Hydrogen Ireland have welcomed a new research report by Aurora Energy Research, the leading European energy market analytics company, giving an analysis of the overall potential for low carbon hydrogen in Europe, while assessing the likely extent of market growth to 2050. Aurora’s analysis suggests that hydrogen demand could grow significantly from 327TWhs today to up 2,500 TWhs by 2050. The Aurora analysis suggests that there could be significant demand for low carbon hydrogen in industry, with this alone doubling current demand to up to 700 TWhs by 2050. In the 2030s and 2040s there is significant potential for hydrogen use in transportation (particularly in heavy duty vehicles such as buses, trucks, trains and potentially planes) and heating (replacing natural gas).
As well as establishing the likely scale of hydrogen demand, Aurora’s analysis identifies the most attractive markets for hydrogen market development across Europe – based on analysis of the policy, demand and supply drivers as well as availability of necessary infrastructure such as pipelines and hydrogen storage. This is drawn together in Aurora’s Hydrogen Market Attractiveness Rating (HyMAR), which ranks countries according to this cross-section of indicators on a biannual basis.
Aurora finds that Germany offers the most attractive market for hydrogen development at present. Germany currently has the highest usage of hydrogen across Europe at more than 70TWhs (more than one fifth of the European total). Germany released an ambitious hydrogen strategy earlier in 2020, with planned incentives for hydrogen production and usage in industry and a focus on renewables-derived hydrogen. Germany also has access to significant salt cavern capacity, which can be used for hydrogen storage, and is already a cornerstone of the European gas grid. Future growth in green hydrogen production will be facilitated by strong growth in solar and wind capacity in the coming years. Although, until the coal phase out is completed in Germany (by 2038), it remains the case that hydrogen produced from grid electricity represents a relatively carbon intensive fuel, and there is a risk that rapid growth in hydrogen uptake in the short term could perversely increase emissions.
The Netherlands, UK and Norway are identified as strong markets for both green and blue hydrogen – taking a more technology-agnostic stance than Germany or the European Commission on how hydrogen should be produced. All three countries have a long history of natural gas production, whilst the UK and Netherlands have extensive usage of natural gas in heating – which could in the future be shifted towards hydrogen. All three countries have significant potential for carbon capture and storage (CCS), and a supportive policy environment towards this technology. The UK is yet to define a hydrogen strategy but has already consulted on possible business models and incentive schemes for CCS and hydrogen – and further details are expected to emerge in early 2021. Norway is furthest ahead within Europe in terms of the adoption of Fuel Cell Electric Vehicles, including Europe’s first fleet of hydrogen trucks.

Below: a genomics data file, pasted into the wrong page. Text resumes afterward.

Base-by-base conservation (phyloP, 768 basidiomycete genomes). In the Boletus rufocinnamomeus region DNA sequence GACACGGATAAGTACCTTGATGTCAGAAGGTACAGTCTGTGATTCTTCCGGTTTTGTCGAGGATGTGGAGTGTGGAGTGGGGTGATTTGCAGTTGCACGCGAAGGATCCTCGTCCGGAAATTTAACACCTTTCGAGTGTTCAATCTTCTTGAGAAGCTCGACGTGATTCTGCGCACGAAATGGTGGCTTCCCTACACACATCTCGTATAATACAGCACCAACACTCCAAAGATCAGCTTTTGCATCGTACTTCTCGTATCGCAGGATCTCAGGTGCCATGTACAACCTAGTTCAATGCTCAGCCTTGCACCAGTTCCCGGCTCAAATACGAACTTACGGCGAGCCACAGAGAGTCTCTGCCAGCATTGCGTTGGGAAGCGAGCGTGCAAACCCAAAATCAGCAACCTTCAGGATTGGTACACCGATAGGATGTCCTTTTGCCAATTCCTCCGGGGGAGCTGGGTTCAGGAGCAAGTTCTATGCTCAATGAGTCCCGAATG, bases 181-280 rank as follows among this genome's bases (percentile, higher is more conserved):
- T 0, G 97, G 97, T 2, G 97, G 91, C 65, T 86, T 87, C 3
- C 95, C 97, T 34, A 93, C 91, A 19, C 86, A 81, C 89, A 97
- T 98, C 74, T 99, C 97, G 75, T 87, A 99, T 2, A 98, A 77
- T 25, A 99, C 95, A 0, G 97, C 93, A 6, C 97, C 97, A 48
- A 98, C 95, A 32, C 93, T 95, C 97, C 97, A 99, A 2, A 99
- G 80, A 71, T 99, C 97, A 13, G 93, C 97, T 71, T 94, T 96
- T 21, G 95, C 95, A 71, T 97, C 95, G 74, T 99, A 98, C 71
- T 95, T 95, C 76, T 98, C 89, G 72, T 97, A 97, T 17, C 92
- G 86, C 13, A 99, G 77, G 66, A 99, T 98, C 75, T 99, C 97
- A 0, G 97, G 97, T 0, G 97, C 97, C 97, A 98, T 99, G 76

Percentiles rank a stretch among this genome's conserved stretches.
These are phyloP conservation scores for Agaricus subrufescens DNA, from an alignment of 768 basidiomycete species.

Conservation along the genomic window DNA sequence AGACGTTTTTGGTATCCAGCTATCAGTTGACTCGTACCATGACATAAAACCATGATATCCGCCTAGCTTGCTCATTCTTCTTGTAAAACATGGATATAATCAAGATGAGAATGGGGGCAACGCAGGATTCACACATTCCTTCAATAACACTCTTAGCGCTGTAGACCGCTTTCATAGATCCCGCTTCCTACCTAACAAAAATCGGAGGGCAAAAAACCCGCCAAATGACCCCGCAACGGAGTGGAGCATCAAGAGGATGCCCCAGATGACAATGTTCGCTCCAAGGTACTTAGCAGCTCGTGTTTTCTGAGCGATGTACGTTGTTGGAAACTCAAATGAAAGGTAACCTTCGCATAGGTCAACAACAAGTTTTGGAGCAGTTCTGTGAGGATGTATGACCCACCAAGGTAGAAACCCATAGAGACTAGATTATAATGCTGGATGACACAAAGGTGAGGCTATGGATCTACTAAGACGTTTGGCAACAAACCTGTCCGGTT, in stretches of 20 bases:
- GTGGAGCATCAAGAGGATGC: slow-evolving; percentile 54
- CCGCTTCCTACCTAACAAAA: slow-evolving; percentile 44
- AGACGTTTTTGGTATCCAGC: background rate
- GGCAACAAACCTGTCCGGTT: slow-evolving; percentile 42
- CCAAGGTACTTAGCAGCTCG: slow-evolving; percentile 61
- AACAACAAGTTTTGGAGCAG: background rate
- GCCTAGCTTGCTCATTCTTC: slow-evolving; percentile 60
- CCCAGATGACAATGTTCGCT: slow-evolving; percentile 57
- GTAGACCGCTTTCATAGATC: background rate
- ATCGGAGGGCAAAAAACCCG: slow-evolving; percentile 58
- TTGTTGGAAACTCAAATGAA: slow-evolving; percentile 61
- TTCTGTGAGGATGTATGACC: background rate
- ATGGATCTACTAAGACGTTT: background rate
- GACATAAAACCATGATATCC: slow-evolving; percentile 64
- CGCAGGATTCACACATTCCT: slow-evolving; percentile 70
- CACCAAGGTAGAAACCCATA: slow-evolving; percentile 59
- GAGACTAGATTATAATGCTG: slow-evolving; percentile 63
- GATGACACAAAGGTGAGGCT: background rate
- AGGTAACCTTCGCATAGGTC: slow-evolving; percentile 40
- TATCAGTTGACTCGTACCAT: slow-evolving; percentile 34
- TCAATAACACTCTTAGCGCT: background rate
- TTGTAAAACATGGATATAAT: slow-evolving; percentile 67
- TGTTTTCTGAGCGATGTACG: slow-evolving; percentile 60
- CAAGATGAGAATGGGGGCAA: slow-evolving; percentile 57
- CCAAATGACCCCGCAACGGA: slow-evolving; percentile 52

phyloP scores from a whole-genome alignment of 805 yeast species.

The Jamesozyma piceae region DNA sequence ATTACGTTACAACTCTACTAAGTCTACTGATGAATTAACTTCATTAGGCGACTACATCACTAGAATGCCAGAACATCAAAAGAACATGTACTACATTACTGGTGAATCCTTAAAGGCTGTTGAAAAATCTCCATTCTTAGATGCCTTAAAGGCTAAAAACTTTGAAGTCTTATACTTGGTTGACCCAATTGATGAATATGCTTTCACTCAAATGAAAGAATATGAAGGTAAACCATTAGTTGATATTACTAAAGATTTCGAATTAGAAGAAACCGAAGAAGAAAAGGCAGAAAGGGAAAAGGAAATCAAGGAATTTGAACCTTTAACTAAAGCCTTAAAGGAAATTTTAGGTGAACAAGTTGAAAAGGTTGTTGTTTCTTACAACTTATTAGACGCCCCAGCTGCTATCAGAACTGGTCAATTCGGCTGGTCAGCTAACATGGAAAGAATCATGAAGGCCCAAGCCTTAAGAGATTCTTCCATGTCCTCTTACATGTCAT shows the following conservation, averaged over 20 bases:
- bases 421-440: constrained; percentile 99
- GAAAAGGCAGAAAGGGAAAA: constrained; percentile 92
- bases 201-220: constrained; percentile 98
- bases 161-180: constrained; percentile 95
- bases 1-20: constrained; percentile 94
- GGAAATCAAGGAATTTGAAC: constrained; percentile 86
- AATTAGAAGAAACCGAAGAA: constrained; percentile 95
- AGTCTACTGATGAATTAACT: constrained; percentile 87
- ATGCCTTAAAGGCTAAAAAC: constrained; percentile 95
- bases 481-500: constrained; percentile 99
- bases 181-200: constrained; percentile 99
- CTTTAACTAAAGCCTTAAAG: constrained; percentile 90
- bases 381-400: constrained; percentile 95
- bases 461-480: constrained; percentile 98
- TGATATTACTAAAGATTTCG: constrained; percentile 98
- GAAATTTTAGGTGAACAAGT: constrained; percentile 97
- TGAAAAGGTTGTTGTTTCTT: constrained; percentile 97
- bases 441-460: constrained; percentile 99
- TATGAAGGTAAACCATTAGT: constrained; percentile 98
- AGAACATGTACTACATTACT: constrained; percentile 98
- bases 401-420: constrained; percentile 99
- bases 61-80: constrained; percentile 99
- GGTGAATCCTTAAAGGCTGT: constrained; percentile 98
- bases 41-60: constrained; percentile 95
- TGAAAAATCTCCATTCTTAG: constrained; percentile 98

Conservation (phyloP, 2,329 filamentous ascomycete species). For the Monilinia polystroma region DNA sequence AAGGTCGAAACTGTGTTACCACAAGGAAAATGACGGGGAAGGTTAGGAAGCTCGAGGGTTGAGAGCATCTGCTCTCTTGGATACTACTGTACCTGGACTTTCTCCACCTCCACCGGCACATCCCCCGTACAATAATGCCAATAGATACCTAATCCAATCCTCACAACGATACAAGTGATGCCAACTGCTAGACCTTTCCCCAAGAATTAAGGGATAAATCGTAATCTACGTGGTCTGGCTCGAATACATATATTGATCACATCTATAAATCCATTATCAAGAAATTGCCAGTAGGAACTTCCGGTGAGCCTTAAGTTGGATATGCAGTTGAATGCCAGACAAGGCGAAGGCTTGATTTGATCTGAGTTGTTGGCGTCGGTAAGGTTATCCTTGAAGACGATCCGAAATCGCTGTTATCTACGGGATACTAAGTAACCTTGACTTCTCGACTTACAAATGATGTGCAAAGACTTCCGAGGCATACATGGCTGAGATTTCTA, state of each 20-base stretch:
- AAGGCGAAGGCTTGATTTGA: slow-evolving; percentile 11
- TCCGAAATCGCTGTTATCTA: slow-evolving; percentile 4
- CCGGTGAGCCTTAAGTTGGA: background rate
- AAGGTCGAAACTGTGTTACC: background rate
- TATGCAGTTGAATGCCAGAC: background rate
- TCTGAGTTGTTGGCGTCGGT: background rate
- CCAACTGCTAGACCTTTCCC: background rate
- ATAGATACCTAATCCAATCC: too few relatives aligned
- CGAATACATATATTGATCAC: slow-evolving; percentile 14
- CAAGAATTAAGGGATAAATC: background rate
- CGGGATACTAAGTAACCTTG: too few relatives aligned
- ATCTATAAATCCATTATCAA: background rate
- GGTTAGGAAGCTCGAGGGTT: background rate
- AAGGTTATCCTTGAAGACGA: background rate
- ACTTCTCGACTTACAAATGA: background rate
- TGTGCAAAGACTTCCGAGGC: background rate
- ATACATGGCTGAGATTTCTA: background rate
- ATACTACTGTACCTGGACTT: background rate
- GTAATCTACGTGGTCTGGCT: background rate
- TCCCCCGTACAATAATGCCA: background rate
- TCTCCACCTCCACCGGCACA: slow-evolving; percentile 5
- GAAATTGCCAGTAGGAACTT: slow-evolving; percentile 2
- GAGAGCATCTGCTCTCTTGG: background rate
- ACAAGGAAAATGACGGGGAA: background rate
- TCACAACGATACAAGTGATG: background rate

France, Spain and Portugal look likely to emerge as leaders in green hydrogen production, facilitated by a rapid and extensive rollout of wind and solar generation capacity. Aurora expects solar capacity in Spain to increase more than five-fold between 2020 and 2040. This is likely to lead to longer periods of low power prices, which improves the economics of hydrogen production through electrolysis by lowering running costs. France is targeting 6.5GWs of electrolysers by 2030, with €7billion earmarked for green hydrogen projects, and is exploring hydrogen production from nuclear.
Anise Ganbold, Head of Global Commodities at Aurora Energy Research commented:
“In the last year and a half, the buzz around hydrogen has been picking up quickly. Hydrogen from low-carbon sources could play a key role in decarbonising Europe’s heaviest polluters, and some projects are already underway. However, there is huge potential for more investment – we estimate the market size of the hydrogen economy in Europe at up to EUR 120 billion by 2050.”
“Currently, the European market for hydrogen is small, and limited largely to oil refineries and ammonia for fertilisers. Aurora’s analysis suggests the market could grow eightfold by 2050, to 2,500TWh per year. At this size, the market value of hydrogen sales could reach EUR 120 billion by 2050.”
“Some projects are already underway to scale up hydrogen production, particularly for ‘green’ hydrogen production, which uses renewable electricity to split water. To decarbonise Europe by 2050, significantly more investment will be needed into all segments of the hydrogen supply chain. Aurora Energy Research in October launched its Hydrogen Market Attractiveness Rating (HyMAR), which assesses and ranks countries in Europe by their hydrogen investment potential. Our analysis concludes that Germany is now the leader in Europe, based on its developed policy, strong hydrogen demand outlook and significant growth in renewable electricity generation.”